There will always be one paired passage on every New SAT Reading Test. Here are the specific question types you’ll see and the strategies you should use.
Ever get a graded essay back from your English teacher and it’s bleeding red with passive-aggressive questions such as “Examples?” “Support?” “Evidence for this?” “How do you know?” or the backhanded compliment, “Interesting arguments, but they need support”?
We won’t beat around the bush. There’s a lot to read on the new SAT Reading test. And if you aren’t careful with balancing your time between reading and question answering, you very well might find yourself in a panic when the proctor announces 5 minutes left. So let’s talk about how you can learn to pace yourself appropriately.
Think vocabulary is dead on the New SAT? Well, think again! Vocabulary is still part of the test, only know it’s a slightly different breed and goes under the annoying title “high-utility academic words.”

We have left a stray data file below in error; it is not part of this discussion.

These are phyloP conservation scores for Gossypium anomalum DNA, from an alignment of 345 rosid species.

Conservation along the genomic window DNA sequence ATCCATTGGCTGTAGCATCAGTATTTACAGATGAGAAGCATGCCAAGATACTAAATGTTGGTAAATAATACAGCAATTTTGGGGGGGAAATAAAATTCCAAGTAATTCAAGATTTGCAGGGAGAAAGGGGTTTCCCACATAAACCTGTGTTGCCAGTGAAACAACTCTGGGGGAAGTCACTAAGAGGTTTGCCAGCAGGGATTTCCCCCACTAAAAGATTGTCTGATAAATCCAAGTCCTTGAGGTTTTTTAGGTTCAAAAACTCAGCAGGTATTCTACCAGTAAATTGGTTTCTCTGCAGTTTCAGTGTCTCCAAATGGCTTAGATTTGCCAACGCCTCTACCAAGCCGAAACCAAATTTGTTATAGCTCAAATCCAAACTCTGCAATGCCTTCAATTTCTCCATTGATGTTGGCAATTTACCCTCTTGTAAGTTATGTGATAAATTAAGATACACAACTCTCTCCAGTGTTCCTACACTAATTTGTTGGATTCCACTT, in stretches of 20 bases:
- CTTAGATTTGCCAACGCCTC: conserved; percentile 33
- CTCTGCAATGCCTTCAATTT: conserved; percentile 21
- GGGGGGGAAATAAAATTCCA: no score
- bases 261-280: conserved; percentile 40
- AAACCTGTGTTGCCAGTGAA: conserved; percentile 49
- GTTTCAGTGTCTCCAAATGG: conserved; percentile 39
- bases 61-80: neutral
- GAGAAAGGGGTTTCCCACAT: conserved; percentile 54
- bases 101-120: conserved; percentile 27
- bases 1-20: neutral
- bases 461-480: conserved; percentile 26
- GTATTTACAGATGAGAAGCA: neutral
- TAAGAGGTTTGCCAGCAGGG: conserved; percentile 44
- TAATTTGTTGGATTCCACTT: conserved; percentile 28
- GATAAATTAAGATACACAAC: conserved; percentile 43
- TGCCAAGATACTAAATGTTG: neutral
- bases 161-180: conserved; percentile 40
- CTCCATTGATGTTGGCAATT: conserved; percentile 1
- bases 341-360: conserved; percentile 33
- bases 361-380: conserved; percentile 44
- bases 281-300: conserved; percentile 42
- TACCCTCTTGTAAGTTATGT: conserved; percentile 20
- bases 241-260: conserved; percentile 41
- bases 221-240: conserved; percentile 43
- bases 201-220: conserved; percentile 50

After the Literature passage on the New SAT, you’ll see two History/Social Studies passages and two Science passages–typically alternated. These passages should be approached a little differently than the Fiction passage. Here’s what you need to know:
On every New SAT exam, there’s one fiction passage from “U.S. or World Literature” (yeah, that does basically mean anything in the world, as long as it’s written in English). The literature passage is the first passage in the Reading Section. Let’s discuss!
New SAT Grammar: “That” vs. “Which” There are two pesky words, pronouns to be exact, that give lots of students difficulty and that happen to be ubiquitous in English (I just used one of them twice in this sentence). I am speaking about “that” and “which” and if you want to know which to use, […]
The SAT has always loved agreement—it’s easy to test and it’s easy to make the question difficult. But first let’s talk about what agreement is: it is when the subject and verb are consistent in terms of number.
In Redesigned SAT grammar, you’ll sometimes see a question type that asks you to differentiate between two words that look and/or sound very similar, but that mean something very different. Today, we have a trio of such pairs. Elicit and Illicit One of these illegal. Now I don’t mean as in jaywalking illegal, but as […]
How can I get better at New SAT reading? The answer to this question is both obvious and not that obvious. The short answer: read. The long answer: read the right material. And by that I don’t mean read SAT passages for fun (who would listen to that?). Rather, read articles from magazines and newspapers […]